In their heyday, the Ian St James Awards offered the biggest fiction prize in the UK and Ireland. Launched by the thriller writer Ian St James in 1989 to encourage new writers, the awards were open to 5,000-10,000 word short stories by unpublished writers. In addition to the prize money, Harper Collins published the twelve finalists in an annual anthology.
I submitted several short stories to the awards when I lived in England (as I wrote in my Short Stories profile). The delivery deadline was the end of February to post a typed copy of the entry with a self-addressed envelope for return of the critique from the first-round of judging. January and February are cold and bleak in England and the daylight hours are short – perfect for writing. My routine was to flesh out a story outline by mid to late-January, type it up by mid-February, and edit and revise furiously before the deadline.
Not that short a short story
Inspired by a popular Phil Collins song, my third entry was more ambitious. I wrote four vignettes as backgrounds to news items and pulled them together with a fifth story which reflected upon the accounts and tried to make sense of the character’s actions in each.
The fourth and final entry again drew from elements of my life, my travels and my desire to return home to Australia after eight years of living in England. The main character is a family man who has never travelled, befriended by a new work colleague who has worked overseas for several years and who seems to be his antithesis.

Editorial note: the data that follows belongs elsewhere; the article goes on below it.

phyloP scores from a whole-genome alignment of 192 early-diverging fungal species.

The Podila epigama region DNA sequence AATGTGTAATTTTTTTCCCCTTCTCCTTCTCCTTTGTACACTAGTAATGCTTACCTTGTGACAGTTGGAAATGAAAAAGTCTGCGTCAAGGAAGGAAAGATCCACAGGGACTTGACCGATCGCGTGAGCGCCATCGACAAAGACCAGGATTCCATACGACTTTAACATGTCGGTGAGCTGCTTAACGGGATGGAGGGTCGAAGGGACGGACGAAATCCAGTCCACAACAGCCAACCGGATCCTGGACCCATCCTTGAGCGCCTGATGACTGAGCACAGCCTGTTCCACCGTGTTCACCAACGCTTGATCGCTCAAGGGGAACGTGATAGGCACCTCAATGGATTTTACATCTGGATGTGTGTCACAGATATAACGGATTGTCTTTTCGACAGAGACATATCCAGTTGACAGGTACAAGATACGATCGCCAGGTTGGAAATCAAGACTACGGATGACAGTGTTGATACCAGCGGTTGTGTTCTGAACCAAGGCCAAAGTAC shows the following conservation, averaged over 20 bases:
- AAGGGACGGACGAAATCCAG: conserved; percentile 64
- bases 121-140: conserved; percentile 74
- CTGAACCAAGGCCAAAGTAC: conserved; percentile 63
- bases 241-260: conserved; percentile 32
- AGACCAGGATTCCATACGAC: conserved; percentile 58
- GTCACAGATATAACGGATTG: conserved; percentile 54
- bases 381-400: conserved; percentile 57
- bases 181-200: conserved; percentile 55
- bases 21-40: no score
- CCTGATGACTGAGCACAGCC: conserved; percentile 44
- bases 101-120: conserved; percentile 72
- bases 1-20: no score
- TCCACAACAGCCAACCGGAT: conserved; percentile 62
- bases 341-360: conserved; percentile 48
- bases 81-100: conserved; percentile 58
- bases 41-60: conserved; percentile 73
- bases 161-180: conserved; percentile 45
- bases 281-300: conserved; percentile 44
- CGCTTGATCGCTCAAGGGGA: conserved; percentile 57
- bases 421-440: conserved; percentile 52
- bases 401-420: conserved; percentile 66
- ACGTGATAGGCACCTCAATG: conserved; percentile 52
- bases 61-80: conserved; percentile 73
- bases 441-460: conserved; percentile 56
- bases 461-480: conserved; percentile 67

The following are the critiques from the first-round judges for each of the short stories I submitted to the Ian St James Awards:
The First One (1992)
Very few stories score all four ticks for plot, pace, dialogue and characterisation. This story is excellent – well-drawn characters, convincing dialogue and face moving plot. Passed forward for next round of judging.
The First One (1993)
You write well and capture the atmosphere of Bangkok effectively. It would be improved if you worked on the plot, which is rather disjointed. I like your use of flashbacks, which reveal much about your central character.
Both Sides of the Story (1994)
A well written, ambitious and impressive piece of writing. The author’s flair for language is considerable, but I think plot-wise this entertaining story exceeds both the limits and the rules of the genre. Thus, I feel this would be better suited for a novel, and as a short story, it isn’t quite self-contained enough.
A Fine Pair (1995)
I enjoyed the main storyline of this; in the end, both protagonists have become convincing and likeable characters. However, this main theme needs to be emphasised a little more – there’s a tendency for other minor plots and characters to compete for attention.
Thanks for the encouragement
None of my short stories was a finalist, let alone a winner. But the professional critiques provided by the judges inspired me to keep writing! And they still motivate me today.
So thanks for the encouragement, Ian St James Awards!
Both Sides of the Story – 2020 Update
Towards the end of 2019, I revisited my 1994 Ian St James Awards entry, Both Sides of the Story, and in 2020, taking on board the judge’s critique, published it as a collection of short stories. I wrote a blog post about the experience of Reworking Both Sides.
© 2018, 2020 Robert Fairhead
N.B. This blog post is also published on Tall And True, an online magazine, blog and forum for Writers, Readers and Publishers.
Welcome to the blog posts and selected writing of a middle-aged dad and dog owner. Among other things, Robert is an editor and writer at Tall And True, an online showcase and forum for writers, readers and publishers. In 2020, he published his first collection of short stories, Both Sides of the Story (available from Amazon).